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Animal-free egg protein startup Onego Bio is one step closer to cracking the traditional egg market

Animal-free egg protein startup Onego Bio is one step closer to cracking the traditional egg market

Animal-free egg protein startup Onego Bio is one step closer to cracking the traditional egg market

In 2023, higher egg prices provided an opportunity for alternative protein companies to show they could compete with traditional egg manufacturers.

A year later, prices have calmed down, but the flurry of activity in creating more sustainable egg products continues to thrive. One place seeing a flurry of activity is Onego Bio, a Finland-based food-biotech company, which uses the fungus Trichoderma reesei and precision fermentation to create an animal-free egg white alternative called Bioalbumen.

Maija Itkonen, co-founder and CEO of Onego Bio (pronounced on-eh-go), spun off the company with precision fermentation expert Christopher Landowski from VTT (Technical Research Center of Finland) in 2022.

Maija Itkonen, Christopher Landowski, Onego Bio, animal-free egg protein.

Onego Bio co-founders Maija Itkonen and Christopher Landowski. Image Credits: Onego Bio

Itkonen told TechCrunch that the company’s patented fungal fermentation technology process enables it to produce 120 grams per liter in 250,000-liter fermentation vessels. At this capacity, Onego Bio is close to reaching competitive price points to traditional ways of making egg proteins, she added.

Onego Bio claims Bioalbumen is “bioidentical” to ovalbumin, which is the major protein in chicken egg white. It also contains all essential amino acids and is high-protein: 90 grams per 100 grams of egg white. In addition, the company can produce it with a 90% smaller environmental footprint compared to eggs from chickens.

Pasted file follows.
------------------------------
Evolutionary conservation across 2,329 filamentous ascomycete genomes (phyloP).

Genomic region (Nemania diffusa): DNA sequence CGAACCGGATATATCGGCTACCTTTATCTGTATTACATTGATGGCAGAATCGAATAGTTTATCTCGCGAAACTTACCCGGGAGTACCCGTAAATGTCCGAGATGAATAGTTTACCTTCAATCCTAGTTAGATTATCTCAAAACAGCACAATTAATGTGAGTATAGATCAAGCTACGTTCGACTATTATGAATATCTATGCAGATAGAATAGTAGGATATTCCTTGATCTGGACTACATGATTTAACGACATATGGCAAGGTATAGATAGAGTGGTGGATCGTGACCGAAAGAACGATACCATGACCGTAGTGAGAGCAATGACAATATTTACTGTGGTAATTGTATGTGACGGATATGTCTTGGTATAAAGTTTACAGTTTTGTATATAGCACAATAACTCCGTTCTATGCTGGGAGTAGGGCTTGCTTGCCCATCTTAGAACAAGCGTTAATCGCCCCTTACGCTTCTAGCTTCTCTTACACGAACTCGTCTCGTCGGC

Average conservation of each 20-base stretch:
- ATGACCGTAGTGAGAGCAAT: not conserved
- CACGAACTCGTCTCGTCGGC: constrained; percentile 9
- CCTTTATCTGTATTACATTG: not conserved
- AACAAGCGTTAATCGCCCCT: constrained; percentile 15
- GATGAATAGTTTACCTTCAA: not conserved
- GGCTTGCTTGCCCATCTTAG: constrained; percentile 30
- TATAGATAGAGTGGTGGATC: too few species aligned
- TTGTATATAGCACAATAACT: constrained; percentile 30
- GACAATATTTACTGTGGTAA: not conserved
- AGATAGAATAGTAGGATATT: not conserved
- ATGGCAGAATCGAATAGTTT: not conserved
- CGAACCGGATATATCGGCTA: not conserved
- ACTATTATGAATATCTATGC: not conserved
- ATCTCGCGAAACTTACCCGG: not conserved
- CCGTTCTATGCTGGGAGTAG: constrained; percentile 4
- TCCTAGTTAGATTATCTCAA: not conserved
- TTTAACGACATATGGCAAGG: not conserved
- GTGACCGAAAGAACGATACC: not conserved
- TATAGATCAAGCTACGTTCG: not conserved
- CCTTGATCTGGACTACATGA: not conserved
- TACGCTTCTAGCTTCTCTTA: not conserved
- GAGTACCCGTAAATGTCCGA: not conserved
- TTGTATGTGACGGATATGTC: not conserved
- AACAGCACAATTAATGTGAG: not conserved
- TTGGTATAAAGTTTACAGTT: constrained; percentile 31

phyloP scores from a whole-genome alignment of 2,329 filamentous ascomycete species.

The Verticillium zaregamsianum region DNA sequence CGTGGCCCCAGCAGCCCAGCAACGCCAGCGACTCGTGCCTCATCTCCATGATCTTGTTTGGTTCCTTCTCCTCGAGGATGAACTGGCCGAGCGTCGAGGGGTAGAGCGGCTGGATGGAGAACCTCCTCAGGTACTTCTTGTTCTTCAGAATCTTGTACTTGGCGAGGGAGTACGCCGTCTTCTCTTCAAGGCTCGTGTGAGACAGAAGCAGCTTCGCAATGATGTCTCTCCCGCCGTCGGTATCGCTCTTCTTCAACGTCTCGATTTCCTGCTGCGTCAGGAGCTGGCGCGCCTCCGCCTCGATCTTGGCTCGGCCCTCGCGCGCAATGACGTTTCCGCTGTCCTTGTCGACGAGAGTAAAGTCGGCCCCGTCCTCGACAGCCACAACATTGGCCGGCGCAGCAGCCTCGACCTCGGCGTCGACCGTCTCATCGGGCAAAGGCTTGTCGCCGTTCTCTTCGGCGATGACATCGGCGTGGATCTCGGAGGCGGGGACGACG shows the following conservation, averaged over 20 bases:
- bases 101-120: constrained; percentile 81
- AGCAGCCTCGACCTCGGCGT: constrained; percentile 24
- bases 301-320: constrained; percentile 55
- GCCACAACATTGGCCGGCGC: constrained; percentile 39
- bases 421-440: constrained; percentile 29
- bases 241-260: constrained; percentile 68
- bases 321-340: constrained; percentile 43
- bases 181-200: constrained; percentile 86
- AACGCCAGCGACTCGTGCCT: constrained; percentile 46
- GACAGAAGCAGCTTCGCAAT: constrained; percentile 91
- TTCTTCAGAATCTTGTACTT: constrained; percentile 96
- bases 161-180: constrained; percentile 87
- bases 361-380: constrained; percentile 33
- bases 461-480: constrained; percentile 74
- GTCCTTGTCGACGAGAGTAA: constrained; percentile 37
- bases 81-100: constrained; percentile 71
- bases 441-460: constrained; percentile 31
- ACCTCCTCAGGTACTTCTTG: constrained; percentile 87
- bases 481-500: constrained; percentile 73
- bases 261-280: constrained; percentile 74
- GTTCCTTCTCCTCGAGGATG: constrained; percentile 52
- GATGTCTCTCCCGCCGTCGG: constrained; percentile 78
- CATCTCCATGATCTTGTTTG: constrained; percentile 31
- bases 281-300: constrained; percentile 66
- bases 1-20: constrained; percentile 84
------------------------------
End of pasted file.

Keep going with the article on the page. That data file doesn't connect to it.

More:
The company engineers Bioalbumen to have a clean, neutral flavor that can be used to replace eggs in a variety of foods, baked goods, snacks and sauces. The company plans to sell Bioalbumen to companies that would then create the food products.

“What we do is different from, for example, the systems other companies are working on,” Itkonen said. “The microorganism grows a little bit slower, but the productivity is much, much higher. So it generates a bigger yield, and the product is simple in that it doesn’t require specialized equipment. It all comes back to cost because in order to really compete with animal products, it needs to be at the same price.”

The company will launch first in North America. Itkonen expects Onego Bio to receive self-affirmed GRAS (Generally Recognized as Safe) status for Bioalbumen this year and a no objections letter from the U.S. Food and Drug Administration in 2025. It will then follow that up with expansion in Europe, South America and Asia.

In preparation for this, Onego Bio recently secured $40 million in Series A funding to get Bioalbumen to market and increase manufacturing capabilities. Funds will go to grow the U.S. commercial team and will partner with co-manufacturers while finalizing its own factory. The company is nearing a single Onego full-scale manufacturing unit that boasts a 2 million-liter fermentation capacity, which would effectively replace an egg farm with 6 million laying hens, Itkonen said.

Japanese-Nordic venture capital firm NordicNinja led the investment with participation from equity investors Tesi and EIT Food, existing investors Agronomics, Maki.vc, Holdix and Turret and a group of strategic partners.

The round also includes a $10 million non-dilutive funding from Business Finland, a public organization under the Finnish Government that supports innovation to accelerate systemic change to help solve major global challenges. Itkonen touts that Onego Bio’s Series A funding is “one of the largest A-rounds in the Nordics,” and brings the company’s total funding to $56 million.

Tomosaku Sohara, managing partner of Nordic Ninja said in a statement: “Onego Bio is taking all the right steps to commercialize in record time … with a clear path to industrialization, go-to-market and profitability. In less than two years, Onego is already working with major global food companies and is staged to disrupt the $330 billion egg market and create system level change, accelerating the green transition.”

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